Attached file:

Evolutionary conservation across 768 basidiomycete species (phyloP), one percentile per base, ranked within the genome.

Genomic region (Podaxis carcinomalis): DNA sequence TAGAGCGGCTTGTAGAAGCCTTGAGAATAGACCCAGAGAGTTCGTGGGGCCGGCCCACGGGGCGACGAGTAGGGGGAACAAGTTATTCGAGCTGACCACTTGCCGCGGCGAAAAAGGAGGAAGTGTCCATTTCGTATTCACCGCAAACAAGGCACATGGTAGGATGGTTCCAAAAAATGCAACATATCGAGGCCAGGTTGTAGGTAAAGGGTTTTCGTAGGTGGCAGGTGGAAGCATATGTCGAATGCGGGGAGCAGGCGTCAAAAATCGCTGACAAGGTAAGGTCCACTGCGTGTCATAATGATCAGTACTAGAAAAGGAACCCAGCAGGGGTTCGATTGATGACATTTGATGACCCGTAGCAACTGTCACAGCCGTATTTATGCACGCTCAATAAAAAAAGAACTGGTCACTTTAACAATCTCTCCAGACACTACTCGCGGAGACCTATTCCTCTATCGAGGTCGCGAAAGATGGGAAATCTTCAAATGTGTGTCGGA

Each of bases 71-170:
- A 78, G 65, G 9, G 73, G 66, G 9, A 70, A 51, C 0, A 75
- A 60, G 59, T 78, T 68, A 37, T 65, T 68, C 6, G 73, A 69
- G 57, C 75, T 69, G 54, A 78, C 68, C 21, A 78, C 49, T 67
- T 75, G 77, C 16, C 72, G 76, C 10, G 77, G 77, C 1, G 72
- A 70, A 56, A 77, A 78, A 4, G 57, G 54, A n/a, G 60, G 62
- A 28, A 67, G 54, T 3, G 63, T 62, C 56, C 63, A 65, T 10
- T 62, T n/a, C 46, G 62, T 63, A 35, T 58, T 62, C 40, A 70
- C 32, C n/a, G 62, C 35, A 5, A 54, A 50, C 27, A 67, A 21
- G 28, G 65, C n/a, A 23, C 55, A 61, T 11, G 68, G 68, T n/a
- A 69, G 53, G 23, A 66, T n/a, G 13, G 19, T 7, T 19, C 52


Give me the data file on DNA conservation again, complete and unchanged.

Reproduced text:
Evolutionary conservation across 768 basidiomycete species (phyloP), one percentile per base, ranked within the genome.

Genomic region (Podaxis carcinomalis): DNA sequence TAGAGCGGCTTGTAGAAGCCTTGAGAATAGACCCAGAGAGTTCGTGGGGCCGGCCCACGGGGCGACGAGTAGGGGGAACAAGTTATTCGAGCTGACCACTTGCCGCGGCGAAAAAGGAGGAAGTGTCCATTTCGTATTCACCGCAAACAAGGCACATGGTAGGATGGTTCCAAAAAATGCAACATATCGAGGCCAGGTTGTAGGTAAAGGGTTTTCGTAGGTGGCAGGTGGAAGCATATGTCGAATGCGGGGAGCAGGCGTCAAAAATCGCTGACAAGGTAAGGTCCACTGCGTGTCATAATGATCAGTACTAGAAAAGGAACCCAGCAGGGGTTCGATTGATGACATTTGATGACCCGTAGCAACTGTCACAGCCGTATTTATGCACGCTCAATAAAAAAAGAACTGGTCACTTTAACAATCTCTCCAGACACTACTCGCGGAGACCTATTCCTCTATCGAGGTCGCGAAAGATGGGAAATCTTCAAATGTGTGTCGGA

Each of bases 71-170:
- A 78, G 65, G 9, G 73, G 66, G 9, A 70, A 51, C 0, A 75
- A 60, G 59, T 78, T 68, A 37, T 65, T 68, C 6, G 73, A 69
- G 57, C 75, T 69, G 54, A 78, C 68, C 21, A 78, C 49, T 67
- T 75, G 77, C 16, C 72, G 76, C 10, G 77, G 77, C 1, G 72
- A 70, A 56, A 77, A 78, A 4, G 57, G 54, A n/a, G 60, G 62
- A 28, A 67, G 54, T 3, G 63, T 62, C 56, C 63, A 65, T 10
- T 62, T n/a, C 46, G 62, T 63, A 35, T 58, T 62, C 40, A 70
- C 32, C n/a, G 62, C 35, A 5, A 54, A 50, C 27, A 67, A 21
- G 28, G 65, C n/a, A 23, C 55, A 61, T 11, G 68, G 68, T n/a
- A 69, G 53, G 23, A 66, T n/a, G 13, G 19, T 7, T 19, C 52